I love political theory, I love fiction, I love literature. I love a little bit of everything, I suppose. And yet I can't help but notice such a big difference between what was written a century ago and what is written today. They used bigger words before. They used more complex sentence structure. They used semi-colons!
Why do I bring this up? I think it's because I fear that we are losing our literacy, and with that losing a great vehicle of communicating some marvelous truths about the gospel. Isn't it interesting that almost the first thing that missionaries to new tribes do is write down the language and teach people to read so that they can eventually read the Bible once it is translated? We need to read.
Yet we don't. Today in Kathleen Parker's column about the decline of book editors at major newspapers, she says this:
Total book reading is also in decline, though not at the rate of literary
reading. Between 1992 and 2002, the percentage of American adults who read any
book dropped 7 percent, while literary reading (non-work-related reading of
novels, short stories, poems or plays) dropped 14 percent, according to the NEA.
What does this mean for Canadian Christian authors, and for the bookstores that sell their wares? We need to recognize this new reality and come up with new and innovative ways to communicate our message, as I have already talked about.
But I think it means something more than this. We need to show that books have value. Rather than trying to push books, we need to show the benefits of books. Maybe this comes from encouraging more book clubs as a way to form friends and talk about deep subjects. Maybe it comes from writing more study guides, since people do seem more inclined to read a book they can study on their own or in a group. Maybe it means finding more ways to communicate with the audience so that the book is more of an interactive experience. Since what people need more and more today is community, we have to create ways where books can grow community.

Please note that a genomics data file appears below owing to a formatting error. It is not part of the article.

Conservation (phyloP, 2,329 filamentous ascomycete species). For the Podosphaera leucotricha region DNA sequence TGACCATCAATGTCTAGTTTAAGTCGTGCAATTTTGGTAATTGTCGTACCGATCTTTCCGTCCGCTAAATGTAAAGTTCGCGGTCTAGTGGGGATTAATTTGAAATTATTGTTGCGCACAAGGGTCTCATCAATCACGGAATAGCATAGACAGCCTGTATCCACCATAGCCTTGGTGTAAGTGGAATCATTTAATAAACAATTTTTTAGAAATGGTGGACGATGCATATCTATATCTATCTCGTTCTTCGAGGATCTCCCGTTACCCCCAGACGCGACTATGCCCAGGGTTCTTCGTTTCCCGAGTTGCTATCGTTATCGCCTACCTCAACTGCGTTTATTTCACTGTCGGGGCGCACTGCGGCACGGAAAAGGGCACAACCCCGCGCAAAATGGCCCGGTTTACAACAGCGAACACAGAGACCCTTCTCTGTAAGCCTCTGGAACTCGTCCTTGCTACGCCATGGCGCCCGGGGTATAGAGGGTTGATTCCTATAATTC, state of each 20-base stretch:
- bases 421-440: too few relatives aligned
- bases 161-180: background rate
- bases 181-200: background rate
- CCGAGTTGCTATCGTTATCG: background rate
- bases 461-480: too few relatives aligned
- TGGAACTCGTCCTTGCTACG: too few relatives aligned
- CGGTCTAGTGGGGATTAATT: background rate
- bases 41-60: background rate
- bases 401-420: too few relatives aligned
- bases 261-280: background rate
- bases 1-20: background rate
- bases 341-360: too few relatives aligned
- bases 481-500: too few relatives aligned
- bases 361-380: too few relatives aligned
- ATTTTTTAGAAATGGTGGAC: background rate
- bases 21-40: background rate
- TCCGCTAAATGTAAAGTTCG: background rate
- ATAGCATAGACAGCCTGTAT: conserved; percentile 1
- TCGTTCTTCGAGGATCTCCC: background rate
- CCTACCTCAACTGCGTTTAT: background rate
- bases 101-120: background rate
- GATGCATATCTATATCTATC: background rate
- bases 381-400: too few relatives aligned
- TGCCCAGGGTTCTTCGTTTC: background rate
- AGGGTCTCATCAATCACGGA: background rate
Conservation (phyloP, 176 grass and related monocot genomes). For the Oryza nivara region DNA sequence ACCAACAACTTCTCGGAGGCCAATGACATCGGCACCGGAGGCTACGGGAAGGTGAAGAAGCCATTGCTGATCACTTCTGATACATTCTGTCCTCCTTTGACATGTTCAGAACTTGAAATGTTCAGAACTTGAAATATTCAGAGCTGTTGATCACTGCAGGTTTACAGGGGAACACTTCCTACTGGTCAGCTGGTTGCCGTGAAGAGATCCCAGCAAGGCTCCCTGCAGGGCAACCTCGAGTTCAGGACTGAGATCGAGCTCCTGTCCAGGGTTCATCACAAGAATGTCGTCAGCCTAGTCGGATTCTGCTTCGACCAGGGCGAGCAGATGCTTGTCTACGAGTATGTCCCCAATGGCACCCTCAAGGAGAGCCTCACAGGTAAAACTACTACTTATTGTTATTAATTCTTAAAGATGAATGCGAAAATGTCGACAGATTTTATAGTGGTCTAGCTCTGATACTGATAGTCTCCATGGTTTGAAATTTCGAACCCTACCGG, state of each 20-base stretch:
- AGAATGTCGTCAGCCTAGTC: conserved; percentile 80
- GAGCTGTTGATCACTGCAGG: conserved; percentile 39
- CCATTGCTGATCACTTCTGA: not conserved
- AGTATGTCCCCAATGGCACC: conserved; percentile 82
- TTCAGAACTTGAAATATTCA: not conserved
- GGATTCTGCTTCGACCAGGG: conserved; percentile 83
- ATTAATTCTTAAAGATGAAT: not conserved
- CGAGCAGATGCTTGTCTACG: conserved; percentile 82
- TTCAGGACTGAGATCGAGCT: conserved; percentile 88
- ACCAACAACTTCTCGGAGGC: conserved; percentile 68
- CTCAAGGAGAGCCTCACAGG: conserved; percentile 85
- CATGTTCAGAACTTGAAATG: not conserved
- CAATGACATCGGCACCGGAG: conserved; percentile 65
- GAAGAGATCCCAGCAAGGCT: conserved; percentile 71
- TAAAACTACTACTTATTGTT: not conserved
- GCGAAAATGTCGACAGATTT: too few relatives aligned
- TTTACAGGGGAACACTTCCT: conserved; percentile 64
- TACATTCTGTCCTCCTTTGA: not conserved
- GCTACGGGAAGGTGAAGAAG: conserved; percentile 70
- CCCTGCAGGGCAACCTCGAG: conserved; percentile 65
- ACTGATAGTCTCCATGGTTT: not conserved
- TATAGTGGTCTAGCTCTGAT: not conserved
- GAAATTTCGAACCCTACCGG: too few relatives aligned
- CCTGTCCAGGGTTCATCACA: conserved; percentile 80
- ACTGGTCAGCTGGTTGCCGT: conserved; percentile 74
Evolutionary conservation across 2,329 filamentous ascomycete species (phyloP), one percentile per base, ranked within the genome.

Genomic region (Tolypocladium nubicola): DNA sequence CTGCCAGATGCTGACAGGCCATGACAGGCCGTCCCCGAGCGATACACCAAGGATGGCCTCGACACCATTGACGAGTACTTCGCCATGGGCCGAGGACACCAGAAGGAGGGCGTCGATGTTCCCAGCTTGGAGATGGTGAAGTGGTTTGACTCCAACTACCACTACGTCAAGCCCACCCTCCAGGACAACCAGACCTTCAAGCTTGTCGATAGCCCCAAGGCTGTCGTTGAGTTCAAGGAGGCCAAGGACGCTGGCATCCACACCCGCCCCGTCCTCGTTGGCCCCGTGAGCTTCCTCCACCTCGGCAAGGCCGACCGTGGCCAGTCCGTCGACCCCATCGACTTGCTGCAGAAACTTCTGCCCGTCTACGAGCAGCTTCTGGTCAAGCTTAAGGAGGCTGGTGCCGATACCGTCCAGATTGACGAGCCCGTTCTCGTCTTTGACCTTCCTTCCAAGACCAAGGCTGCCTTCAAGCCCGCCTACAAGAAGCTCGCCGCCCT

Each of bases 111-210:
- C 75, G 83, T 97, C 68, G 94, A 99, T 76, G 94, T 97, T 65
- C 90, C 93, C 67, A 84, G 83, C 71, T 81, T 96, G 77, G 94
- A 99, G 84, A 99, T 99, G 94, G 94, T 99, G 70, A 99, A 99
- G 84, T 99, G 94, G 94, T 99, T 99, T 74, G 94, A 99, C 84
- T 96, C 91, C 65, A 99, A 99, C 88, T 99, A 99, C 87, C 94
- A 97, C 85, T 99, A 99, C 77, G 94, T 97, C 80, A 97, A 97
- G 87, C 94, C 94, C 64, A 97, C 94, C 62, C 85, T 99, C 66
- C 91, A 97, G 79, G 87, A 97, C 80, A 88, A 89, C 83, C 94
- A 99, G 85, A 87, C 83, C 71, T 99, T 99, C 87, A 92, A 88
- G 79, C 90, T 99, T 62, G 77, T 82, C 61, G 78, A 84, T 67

At the bookstore level, I think book clubs and readings (even if they're not by the author!) is a great way to do this. For the author, I just don't think there's an alternative to communicating regularly and directly with the reader. Perhaps we can set up newsgroups on our websites where people can ask questions and get ideas from other readers? We certainly need to be sending out ezines, I think, to touch the readers. Maybe we could also use more reader surveys in our books, so that people feel as if they have ownership in the material. I think it also means speaking more and getting out there, and I know that's hard when many of us feel far more comfortable at a computer screen.
I would hate to see the computer completely take over from books. You can't take a computer in the bathtub (or at least I wouldn't recommend it), and you can't really take one to the beach, though I'm sure it's been tried. You can't flip pages on a computer. It's a totally different medium. But we can't expect readers to naturally come with us unless we offer them something they need--and that "something" can't simply be a book. It has to be a whole experience.
This is a tall order, I know. It certainly isn't fair. But I don't see much of a way around it. It's going to take all of us a lot of time. But if our goal is communicating to change lives, we have to capture the audience; we can't expect them to come to us.
I would love to live in Anne's day, but I don't. I live in my day. I hope I can adjust to our new reality, and find a way to bring people back to books, and especially to The Book. Otherwise I worry that tomorrow may be a day without books. That's not a tomorrow I would like to see. But there's no sense complaining about it. All we can do is do something about it. If any of you have more ideas, I'd love to hear them!